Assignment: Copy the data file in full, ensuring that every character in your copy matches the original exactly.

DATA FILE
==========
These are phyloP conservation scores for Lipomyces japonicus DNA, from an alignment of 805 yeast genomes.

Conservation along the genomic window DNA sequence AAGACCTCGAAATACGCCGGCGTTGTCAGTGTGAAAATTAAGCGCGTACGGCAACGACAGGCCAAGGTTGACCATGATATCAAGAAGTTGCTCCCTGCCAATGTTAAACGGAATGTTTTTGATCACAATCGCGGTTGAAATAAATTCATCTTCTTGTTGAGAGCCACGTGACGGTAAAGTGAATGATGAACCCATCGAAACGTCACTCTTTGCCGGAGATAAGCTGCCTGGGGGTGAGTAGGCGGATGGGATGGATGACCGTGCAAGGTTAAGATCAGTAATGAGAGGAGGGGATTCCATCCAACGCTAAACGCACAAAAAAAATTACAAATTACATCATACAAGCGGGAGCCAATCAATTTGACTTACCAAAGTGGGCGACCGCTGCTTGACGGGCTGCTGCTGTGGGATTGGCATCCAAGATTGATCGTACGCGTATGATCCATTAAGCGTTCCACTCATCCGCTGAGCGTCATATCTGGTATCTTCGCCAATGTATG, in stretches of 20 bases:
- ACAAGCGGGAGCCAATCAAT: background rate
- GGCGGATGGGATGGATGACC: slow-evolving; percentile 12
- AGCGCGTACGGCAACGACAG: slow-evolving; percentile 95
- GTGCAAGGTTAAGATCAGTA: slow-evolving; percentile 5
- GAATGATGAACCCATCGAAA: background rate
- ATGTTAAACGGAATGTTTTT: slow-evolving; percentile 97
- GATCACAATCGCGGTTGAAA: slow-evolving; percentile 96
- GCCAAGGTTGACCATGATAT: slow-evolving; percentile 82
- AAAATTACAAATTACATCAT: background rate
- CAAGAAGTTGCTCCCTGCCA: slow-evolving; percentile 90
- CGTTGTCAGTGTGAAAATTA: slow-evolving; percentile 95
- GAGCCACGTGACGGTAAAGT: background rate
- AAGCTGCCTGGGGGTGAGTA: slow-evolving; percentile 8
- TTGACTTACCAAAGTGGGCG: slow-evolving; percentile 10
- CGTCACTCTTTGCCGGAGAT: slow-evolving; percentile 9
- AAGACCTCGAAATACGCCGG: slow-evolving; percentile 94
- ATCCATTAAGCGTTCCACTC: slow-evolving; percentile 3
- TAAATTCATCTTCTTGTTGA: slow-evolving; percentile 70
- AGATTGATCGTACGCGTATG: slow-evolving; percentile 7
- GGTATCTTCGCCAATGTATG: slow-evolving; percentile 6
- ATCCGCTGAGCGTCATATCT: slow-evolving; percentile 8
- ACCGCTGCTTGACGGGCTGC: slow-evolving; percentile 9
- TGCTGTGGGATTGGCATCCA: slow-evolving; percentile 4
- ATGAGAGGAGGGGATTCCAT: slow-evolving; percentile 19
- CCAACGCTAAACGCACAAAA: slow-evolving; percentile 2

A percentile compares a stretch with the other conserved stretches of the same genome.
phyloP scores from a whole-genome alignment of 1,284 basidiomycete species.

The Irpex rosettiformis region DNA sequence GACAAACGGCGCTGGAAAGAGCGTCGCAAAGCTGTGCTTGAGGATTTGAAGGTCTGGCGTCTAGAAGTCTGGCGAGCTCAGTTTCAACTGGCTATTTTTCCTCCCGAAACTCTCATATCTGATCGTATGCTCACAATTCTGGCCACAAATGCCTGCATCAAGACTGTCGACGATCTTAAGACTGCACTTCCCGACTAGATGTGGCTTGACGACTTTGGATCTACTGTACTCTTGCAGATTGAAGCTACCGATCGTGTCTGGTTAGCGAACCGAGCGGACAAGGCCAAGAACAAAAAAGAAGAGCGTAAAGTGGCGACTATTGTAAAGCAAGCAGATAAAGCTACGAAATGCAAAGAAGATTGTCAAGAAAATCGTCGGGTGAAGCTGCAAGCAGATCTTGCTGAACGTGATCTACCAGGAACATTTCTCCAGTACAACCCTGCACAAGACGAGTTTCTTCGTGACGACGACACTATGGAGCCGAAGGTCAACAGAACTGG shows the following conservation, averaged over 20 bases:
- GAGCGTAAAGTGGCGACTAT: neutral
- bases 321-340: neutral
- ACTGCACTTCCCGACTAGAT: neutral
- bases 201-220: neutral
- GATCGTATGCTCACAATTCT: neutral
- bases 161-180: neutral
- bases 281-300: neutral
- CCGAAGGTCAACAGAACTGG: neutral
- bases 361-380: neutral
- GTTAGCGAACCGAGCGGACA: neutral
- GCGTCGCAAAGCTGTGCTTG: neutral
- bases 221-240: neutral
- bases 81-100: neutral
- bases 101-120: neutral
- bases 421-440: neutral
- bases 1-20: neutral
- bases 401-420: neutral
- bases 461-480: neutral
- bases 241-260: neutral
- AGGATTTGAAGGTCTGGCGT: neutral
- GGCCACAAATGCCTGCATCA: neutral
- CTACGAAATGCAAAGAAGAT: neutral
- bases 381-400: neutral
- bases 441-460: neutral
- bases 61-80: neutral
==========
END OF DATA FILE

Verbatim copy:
These are phyloP conservation scores for Lipomyces japonicus DNA, from an alignment of 805 yeast genomes.

Conservation along the genomic window DNA sequence AAGACCTCGAAATACGCCGGCGTTGTCAGTGTGAAAATTAAGCGCGTACGGCAACGACAGGCCAAGGTTGACCATGATATCAAGAAGTTGCTCCCTGCCAATGTTAAACGGAATGTTTTTGATCACAATCGCGGTTGAAATAAATTCATCTTCTTGTTGAGAGCCACGTGACGGTAAAGTGAATGATGAACCCATCGAAACGTCACTCTTTGCCGGAGATAAGCTGCCTGGGGGTGAGTAGGCGGATGGGATGGATGACCGTGCAAGGTTAAGATCAGTAATGAGAGGAGGGGATTCCATCCAACGCTAAACGCACAAAAAAAATTACAAATTACATCATACAAGCGGGAGCCAATCAATTTGACTTACCAAAGTGGGCGACCGCTGCTTGACGGGCTGCTGCTGTGGGATTGGCATCCAAGATTGATCGTACGCGTATGATCCATTAAGCGTTCCACTCATCCGCTGAGCGTCATATCTGGTATCTTCGCCAATGTATG, in stretches of 20 bases:
- ACAAGCGGGAGCCAATCAAT: background rate
- GGCGGATGGGATGGATGACC: slow-evolving; percentile 12
- AGCGCGTACGGCAACGACAG: slow-evolving; percentile 95
- GTGCAAGGTTAAGATCAGTA: slow-evolving; percentile 5
- GAATGATGAACCCATCGAAA: background rate
- ATGTTAAACGGAATGTTTTT: slow-evolving; percentile 97
- GATCACAATCGCGGTTGAAA: slow-evolving; percentile 96
- GCCAAGGTTGACCATGATAT: slow-evolving; percentile 82
- AAAATTACAAATTACATCAT: background rate
- CAAGAAGTTGCTCCCTGCCA: slow-evolving; percentile 90
- CGTTGTCAGTGTGAAAATTA: slow-evolving; percentile 95
- GAGCCACGTGACGGTAAAGT: background rate
- AAGCTGCCTGGGGGTGAGTA: slow-evolving; percentile 8
- TTGACTTACCAAAGTGGGCG: slow-evolving; percentile 10
- CGTCACTCTTTGCCGGAGAT: slow-evolving; percentile 9
- AAGACCTCGAAATACGCCGG: slow-evolving; percentile 94
- ATCCATTAAGCGTTCCACTC: slow-evolving; percentile 3
- TAAATTCATCTTCTTGTTGA: slow-evolving; percentile 70
- AGATTGATCGTACGCGTATG: slow-evolving; percentile 7
- GGTATCTTCGCCAATGTATG: slow-evolving; percentile 6
- ATCCGCTGAGCGTCATATCT: slow-evolving; percentile 8
- ACCGCTGCTTGACGGGCTGC: slow-evolving; percentile 9
- TGCTGTGGGATTGGCATCCA: slow-evolving; percentile 4
- ATGAGAGGAGGGGATTCCAT: slow-evolving; percentile 19
- CCAACGCTAAACGCACAAAA: slow-evolving; percentile 2

A percentile compares a stretch with the other conserved stretches of the same genome.
phyloP scores from a whole-genome alignment of 1,284 basidiomycete species.

The Irpex rosettiformis region DNA sequence GACAAACGGCGCTGGAAAGAGCGTCGCAAAGCTGTGCTTGAGGATTTGAAGGTCTGGCGTCTAGAAGTCTGGCGAGCTCAGTTTCAACTGGCTATTTTTCCTCCCGAAACTCTCATATCTGATCGTATGCTCACAATTCTGGCCACAAATGCCTGCATCAAGACTGTCGACGATCTTAAGACTGCACTTCCCGACTAGATGTGGCTTGACGACTTTGGATCTACTGTACTCTTGCAGATTGAAGCTACCGATCGTGTCTGGTTAGCGAACCGAGCGGACAAGGCCAAGAACAAAAAAGAAGAGCGTAAAGTGGCGACTATTGTAAAGCAAGCAGATAAAGCTACGAAATGCAAAGAAGATTGTCAAGAAAATCGTCGGGTGAAGCTGCAAGCAGATCTTGCTGAACGTGATCTACCAGGAACATTTCTCCAGTACAACCCTGCACAAGACGAGTTTCTTCGTGACGACGACACTATGGAGCCGAAGGTCAACAGAACTGG shows the following conservation, averaged over 20 bases:
- GAGCGTAAAGTGGCGACTAT: neutral
- bases 321-340: neutral
- ACTGCACTTCCCGACTAGAT: neutral
- bases 201-220: neutral
- GATCGTATGCTCACAATTCT: neutral
- bases 161-180: neutral
- bases 281-300: neutral
- CCGAAGGTCAACAGAACTGG: neutral
- bases 361-380: neutral
- GTTAGCGAACCGAGCGGACA: neutral
- GCGTCGCAAAGCTGTGCTTG: neutral
- bases 221-240: neutral
- bases 81-100: neutral
- bases 101-120: neutral
- bases 421-440: neutral
- bases 1-20: neutral
- bases 401-420: neutral
- bases 461-480: neutral
- bases 241-260: neutral
- AGGATTTGAAGGTCTGGCGT: neutral
- GGCCACAAATGCCTGCATCA: neutral
- CTACGAAATGCAAAGAAGAT: neutral
- bases 381-400: neutral
- bases 441-460: neutral
- bases 61-80: neutral